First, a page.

Ground Control To Major League: Why Do The USA And China Not Sign Legends Now?

MLS and the Chinese Super League were notorious for hoovering up ageing superstars. So, what happened?
10:35, 07 May 2022

“One last big move to the MLS”. That’s how the cliche goes. Once a player ages out of his prime at a European giant, the footballing world gives them a golden handshake as they’re pensioned off to Major League Soccer. David Beckham opened the floodgates before David Villa, Steven Gerrard, Frank Lampard, Kaka and the rest walked through. America’s status as top-flight football’s retirement home is well established.

MLS is not the only avenue for such players though. The Chinese Super League has emerged as a pretender to that crown in recent years. Chelsea’s Oscar didn’t even wait for his 30s to make the move, while Carlos Tevez, Marouane Fellaini and Hulk are among those who have reaped incredible riches in China. If a superstar name fancies bossing a developing league for countless millions a year in his dotage, China and the MLS are where you’re likely to find them. Or is it?

As Premier League giants prepare to say goodbye to some of their ageing stars this summer, it is the perfect time to discuss how the landscape has changed. Manchester United will let Edinson Cavani, Juan Mata and Nemanja Matic leave this summer, among many others. While the likes of Jesse Lingard, Paul Pogba and Dean Henderson are sure to find work further up the pyramid, Cavani, Mata and Matic seem nailed-on for the over-30s strongholds of China and America. But the reality these days is not that simple.

Players just aren’t going to these leagues to finish up their illustrious careers any more. Of the ten highest paid players in the MLS this season, only one perfectly fits the cliche. Gonzalo Higuain is a big name who has spent his career with giants like Real Madrid and Juventus. At 34, his time in the MLS is likely a case of making hay while the sun still shines. Another standout name on the list is Javier Hernandez, but he plies his trade in the States more due to his immense popularity in the country than the fact he’s an ex-Manchester United player. Stars like top-earner Carlos Vela and Alejandro Pozuelo have arguably done their best work in the MLS, while Jozy Altidore’s presence is a homecoming for the American. The MLS seems more likely to sign a player on footballing merit than merchandising potential these days.

Wayne Rooney and Zlatan Ibrahimovic felt like the last great influx of legends to see the league as a welcoming outlet for their perhaps-dwindling talent. The shift in MLS’ reputation is best exemplified by the fact neither player actually ended their careers there. Zlatan decided he had more European football in him, and is still playing for AC Milan past his 40th birthday. Rooney returned to the rough-and-tumble of England with Derby County, who he now manages. Higuain aside, not many superstars would follow Rooney and Ibrahimovic to the once-glitzy league.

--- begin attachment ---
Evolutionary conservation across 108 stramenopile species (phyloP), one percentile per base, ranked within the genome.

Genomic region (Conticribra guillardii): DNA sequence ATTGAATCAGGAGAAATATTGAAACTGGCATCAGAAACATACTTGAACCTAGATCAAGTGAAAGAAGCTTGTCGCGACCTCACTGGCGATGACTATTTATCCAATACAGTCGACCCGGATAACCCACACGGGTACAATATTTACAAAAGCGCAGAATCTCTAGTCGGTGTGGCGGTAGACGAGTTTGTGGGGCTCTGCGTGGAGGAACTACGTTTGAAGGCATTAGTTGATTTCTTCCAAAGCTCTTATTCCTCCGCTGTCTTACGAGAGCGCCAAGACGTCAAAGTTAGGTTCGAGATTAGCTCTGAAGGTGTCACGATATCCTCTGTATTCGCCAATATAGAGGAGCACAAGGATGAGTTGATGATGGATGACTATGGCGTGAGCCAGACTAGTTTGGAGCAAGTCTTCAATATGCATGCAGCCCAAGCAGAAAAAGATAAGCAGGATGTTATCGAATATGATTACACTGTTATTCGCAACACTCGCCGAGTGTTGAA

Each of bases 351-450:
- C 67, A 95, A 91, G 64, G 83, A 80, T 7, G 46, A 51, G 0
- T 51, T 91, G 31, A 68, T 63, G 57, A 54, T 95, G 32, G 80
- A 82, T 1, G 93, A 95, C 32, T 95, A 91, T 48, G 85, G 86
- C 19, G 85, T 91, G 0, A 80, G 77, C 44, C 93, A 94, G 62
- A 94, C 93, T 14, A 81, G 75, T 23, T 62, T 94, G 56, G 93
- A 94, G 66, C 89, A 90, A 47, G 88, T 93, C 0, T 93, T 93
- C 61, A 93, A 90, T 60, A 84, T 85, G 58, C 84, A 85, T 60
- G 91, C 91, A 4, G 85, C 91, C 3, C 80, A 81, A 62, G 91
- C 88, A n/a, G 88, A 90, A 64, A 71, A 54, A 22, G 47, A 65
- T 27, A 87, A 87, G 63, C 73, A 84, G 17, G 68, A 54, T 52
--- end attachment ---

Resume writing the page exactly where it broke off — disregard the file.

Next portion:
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A focus on homegrown talent is the reason for the Chinese Super League scaling down. The wages they offered at one time were eye-watering. Ezequiel Lavezzi famously took home £798,000 a week during his time with Hebei China Fortune. But the spending has been scaled back, with more emphasis on building young stars for the China national team. The list of places that will pay Champions League wages for players of diminishing quality is decreasing.

There are still outposts for some of these names. 37-year-old Andres Iniesta is currently enjoying his fifth season with Vissel Kobe in Japan. South American superstars often favour a return home, with Hulk currently enjoying a prolific spell at Brazil’s Atletico Mineiro. 

In England, there has been something of a return to tradition. Players in this country used to drop down the leagues in their waning years. George Best’s career famously took in spells at Stockport County and Dunstable Town, while the great Paul Gascoigne played a handful of games for Boston United. That lineage has been continued by some high-profile names, including the aforementioned Rooney. John Terry also plied his trade in the Championship in his last year as a pro, turning out for Aston Villa. In the past going down the leagues was seen as an admission of decline. Now it can give players a new lease of life and a chance to help the stars of the future.

Which begs the question of what this season’s departing big-club stars will do with themselves. Mata, Matic and Cavani are not the only players on the verge of the end of their contracts. Cesar Azpilicueta, Danny Welbeck, James Milner and Alexandre Lacazette are just some of the players north of 30 years old who will be without a club. Some of these stars will no doubt be brought on board as squad players at a big club, or even a big fish in a small pond a’la Christian Eriksen at Brentford. But for the others, those who formerly would have been right in that MLS or CSL catchment area, their next moves are unclear.

It will be interesting to see where Mata, Azpilicueta et al end up when all is said and done. Some may follow the Ibrahimovic route, and find out they have much more to give. Others may struggle knowing they’d be better served in a lesser league but not wanting to take the financial hit involved. The march of time is unstoppable, ageing is inevitable. But with the MLS and CSL looking inward, where will all the legends go?

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